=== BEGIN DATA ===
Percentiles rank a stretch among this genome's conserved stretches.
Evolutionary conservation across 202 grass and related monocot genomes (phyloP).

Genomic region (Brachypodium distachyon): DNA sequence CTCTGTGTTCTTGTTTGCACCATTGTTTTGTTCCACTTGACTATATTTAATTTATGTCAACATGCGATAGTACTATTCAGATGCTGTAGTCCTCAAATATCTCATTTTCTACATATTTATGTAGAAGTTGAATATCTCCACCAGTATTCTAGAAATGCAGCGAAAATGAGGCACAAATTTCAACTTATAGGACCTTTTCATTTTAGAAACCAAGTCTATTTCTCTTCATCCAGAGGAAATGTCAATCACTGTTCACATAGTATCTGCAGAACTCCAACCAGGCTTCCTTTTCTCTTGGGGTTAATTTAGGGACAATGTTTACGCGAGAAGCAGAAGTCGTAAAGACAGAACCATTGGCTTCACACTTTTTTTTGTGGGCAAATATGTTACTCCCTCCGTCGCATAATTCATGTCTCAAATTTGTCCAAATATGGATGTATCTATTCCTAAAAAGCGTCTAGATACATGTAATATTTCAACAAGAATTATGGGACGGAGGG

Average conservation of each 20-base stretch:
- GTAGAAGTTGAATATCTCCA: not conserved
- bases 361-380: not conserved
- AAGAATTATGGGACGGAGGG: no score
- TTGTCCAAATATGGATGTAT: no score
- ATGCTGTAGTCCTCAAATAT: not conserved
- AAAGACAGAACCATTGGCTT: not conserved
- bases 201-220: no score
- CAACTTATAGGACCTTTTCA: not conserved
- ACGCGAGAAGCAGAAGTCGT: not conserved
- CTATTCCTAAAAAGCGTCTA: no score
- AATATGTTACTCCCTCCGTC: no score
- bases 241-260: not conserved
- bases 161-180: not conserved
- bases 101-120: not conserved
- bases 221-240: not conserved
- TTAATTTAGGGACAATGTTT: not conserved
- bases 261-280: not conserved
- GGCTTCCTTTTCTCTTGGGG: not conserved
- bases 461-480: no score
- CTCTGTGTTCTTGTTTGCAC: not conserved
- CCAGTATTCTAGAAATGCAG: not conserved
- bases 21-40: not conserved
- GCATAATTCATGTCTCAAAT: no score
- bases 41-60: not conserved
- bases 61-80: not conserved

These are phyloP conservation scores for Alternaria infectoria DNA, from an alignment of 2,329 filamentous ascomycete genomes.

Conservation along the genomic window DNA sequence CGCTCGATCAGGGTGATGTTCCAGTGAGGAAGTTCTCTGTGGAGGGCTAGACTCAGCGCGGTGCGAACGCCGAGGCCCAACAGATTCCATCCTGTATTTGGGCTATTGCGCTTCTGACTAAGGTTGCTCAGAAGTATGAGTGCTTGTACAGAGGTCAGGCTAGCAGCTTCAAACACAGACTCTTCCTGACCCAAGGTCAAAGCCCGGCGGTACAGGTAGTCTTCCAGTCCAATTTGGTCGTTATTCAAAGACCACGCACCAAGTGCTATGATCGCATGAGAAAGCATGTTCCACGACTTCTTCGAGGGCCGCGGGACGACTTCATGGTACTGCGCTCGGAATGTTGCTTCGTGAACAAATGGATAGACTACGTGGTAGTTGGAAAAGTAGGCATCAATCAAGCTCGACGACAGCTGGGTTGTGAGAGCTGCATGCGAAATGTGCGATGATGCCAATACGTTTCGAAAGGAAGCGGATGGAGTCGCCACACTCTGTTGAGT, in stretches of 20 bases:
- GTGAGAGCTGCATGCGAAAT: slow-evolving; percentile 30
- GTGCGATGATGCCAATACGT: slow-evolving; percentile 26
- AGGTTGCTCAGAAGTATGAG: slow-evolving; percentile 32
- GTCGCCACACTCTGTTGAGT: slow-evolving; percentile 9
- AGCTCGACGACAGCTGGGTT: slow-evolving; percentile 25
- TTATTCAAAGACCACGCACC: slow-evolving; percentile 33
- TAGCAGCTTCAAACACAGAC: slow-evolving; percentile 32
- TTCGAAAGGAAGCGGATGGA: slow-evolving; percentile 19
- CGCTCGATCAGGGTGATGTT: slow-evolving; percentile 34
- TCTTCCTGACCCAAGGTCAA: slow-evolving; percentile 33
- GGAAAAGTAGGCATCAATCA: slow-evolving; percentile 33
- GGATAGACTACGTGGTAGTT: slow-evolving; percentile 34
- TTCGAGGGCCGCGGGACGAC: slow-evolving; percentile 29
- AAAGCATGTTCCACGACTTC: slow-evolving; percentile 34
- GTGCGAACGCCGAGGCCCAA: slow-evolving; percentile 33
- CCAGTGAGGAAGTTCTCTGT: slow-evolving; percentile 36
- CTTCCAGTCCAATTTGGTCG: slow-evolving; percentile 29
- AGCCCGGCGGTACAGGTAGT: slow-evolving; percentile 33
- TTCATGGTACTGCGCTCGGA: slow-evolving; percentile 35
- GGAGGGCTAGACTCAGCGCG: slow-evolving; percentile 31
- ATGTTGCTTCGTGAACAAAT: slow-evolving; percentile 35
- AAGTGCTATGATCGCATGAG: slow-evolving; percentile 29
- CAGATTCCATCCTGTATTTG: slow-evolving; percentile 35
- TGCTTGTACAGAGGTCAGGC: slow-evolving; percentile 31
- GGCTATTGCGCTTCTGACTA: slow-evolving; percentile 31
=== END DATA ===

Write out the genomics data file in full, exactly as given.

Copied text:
Percentiles rank a stretch among this genome's conserved stretches.
Evolutionary conservation across 202 grass and related monocot genomes (phyloP).

Genomic region (Brachypodium distachyon): DNA sequence CTCTGTGTTCTTGTTTGCACCATTGTTTTGTTCCACTTGACTATATTTAATTTATGTCAACATGCGATAGTACTATTCAGATGCTGTAGTCCTCAAATATCTCATTTTCTACATATTTATGTAGAAGTTGAATATCTCCACCAGTATTCTAGAAATGCAGCGAAAATGAGGCACAAATTTCAACTTATAGGACCTTTTCATTTTAGAAACCAAGTCTATTTCTCTTCATCCAGAGGAAATGTCAATCACTGTTCACATAGTATCTGCAGAACTCCAACCAGGCTTCCTTTTCTCTTGGGGTTAATTTAGGGACAATGTTTACGCGAGAAGCAGAAGTCGTAAAGACAGAACCATTGGCTTCACACTTTTTTTTGTGGGCAAATATGTTACTCCCTCCGTCGCATAATTCATGTCTCAAATTTGTCCAAATATGGATGTATCTATTCCTAAAAAGCGTCTAGATACATGTAATATTTCAACAAGAATTATGGGACGGAGGG

Average conservation of each 20-base stretch:
- GTAGAAGTTGAATATCTCCA: not conserved
- bases 361-380: not conserved
- AAGAATTATGGGACGGAGGG: no score
- TTGTCCAAATATGGATGTAT: no score
- ATGCTGTAGTCCTCAAATAT: not conserved
- AAAGACAGAACCATTGGCTT: not conserved
- bases 201-220: no score
- CAACTTATAGGACCTTTTCA: not conserved
- ACGCGAGAAGCAGAAGTCGT: not conserved
- CTATTCCTAAAAAGCGTCTA: no score
- AATATGTTACTCCCTCCGTC: no score
- bases 241-260: not conserved
- bases 161-180: not conserved
- bases 101-120: not conserved
- bases 221-240: not conserved
- TTAATTTAGGGACAATGTTT: not conserved
- bases 261-280: not conserved
- GGCTTCCTTTTCTCTTGGGG: not conserved
- bases 461-480: no score
- CTCTGTGTTCTTGTTTGCAC: not conserved
- CCAGTATTCTAGAAATGCAG: not conserved
- bases 21-40: not conserved
- GCATAATTCATGTCTCAAAT: no score
- bases 41-60: not conserved
- bases 61-80: not conserved

These are phyloP conservation scores for Alternaria infectoria DNA, from an alignment of 2,329 filamentous ascomycete genomes.

Conservation along the genomic window DNA sequence CGCTCGATCAGGGTGATGTTCCAGTGAGGAAGTTCTCTGTGGAGGGCTAGACTCAGCGCGGTGCGAACGCCGAGGCCCAACAGATTCCATCCTGTATTTGGGCTATTGCGCTTCTGACTAAGGTTGCTCAGAAGTATGAGTGCTTGTACAGAGGTCAGGCTAGCAGCTTCAAACACAGACTCTTCCTGACCCAAGGTCAAAGCCCGGCGGTACAGGTAGTCTTCCAGTCCAATTTGGTCGTTATTCAAAGACCACGCACCAAGTGCTATGATCGCATGAGAAAGCATGTTCCACGACTTCTTCGAGGGCCGCGGGACGACTTCATGGTACTGCGCTCGGAATGTTGCTTCGTGAACAAATGGATAGACTACGTGGTAGTTGGAAAAGTAGGCATCAATCAAGCTCGACGACAGCTGGGTTGTGAGAGCTGCATGCGAAATGTGCGATGATGCCAATACGTTTCGAAAGGAAGCGGATGGAGTCGCCACACTCTGTTGAGT, in stretches of 20 bases:
- GTGAGAGCTGCATGCGAAAT: slow-evolving; percentile 30
- GTGCGATGATGCCAATACGT: slow-evolving; percentile 26
- AGGTTGCTCAGAAGTATGAG: slow-evolving; percentile 32
- GTCGCCACACTCTGTTGAGT: slow-evolving; percentile 9
- AGCTCGACGACAGCTGGGTT: slow-evolving; percentile 25
- TTATTCAAAGACCACGCACC: slow-evolving; percentile 33
- TAGCAGCTTCAAACACAGAC: slow-evolving; percentile 32
- TTCGAAAGGAAGCGGATGGA: slow-evolving; percentile 19
- CGCTCGATCAGGGTGATGTT: slow-evolving; percentile 34
- TCTTCCTGACCCAAGGTCAA: slow-evolving; percentile 33
- GGAAAAGTAGGCATCAATCA: slow-evolving; percentile 33
- GGATAGACTACGTGGTAGTT: slow-evolving; percentile 34
- TTCGAGGGCCGCGGGACGAC: slow-evolving; percentile 29
- AAAGCATGTTCCACGACTTC: slow-evolving; percentile 34
- GTGCGAACGCCGAGGCCCAA: slow-evolving; percentile 33
- CCAGTGAGGAAGTTCTCTGT: slow-evolving; percentile 36
- CTTCCAGTCCAATTTGGTCG: slow-evolving; percentile 29
- AGCCCGGCGGTACAGGTAGT: slow-evolving; percentile 33
- TTCATGGTACTGCGCTCGGA: slow-evolving; percentile 35
- GGAGGGCTAGACTCAGCGCG: slow-evolving; percentile 31
- ATGTTGCTTCGTGAACAAAT: slow-evolving; percentile 35
- AAGTGCTATGATCGCATGAG: slow-evolving; percentile 29
- CAGATTCCATCCTGTATTTG: slow-evolving; percentile 35
- TGCTTGTACAGAGGTCAGGC: slow-evolving; percentile 31
- GGCTATTGCGCTTCTGACTA: slow-evolving; percentile 31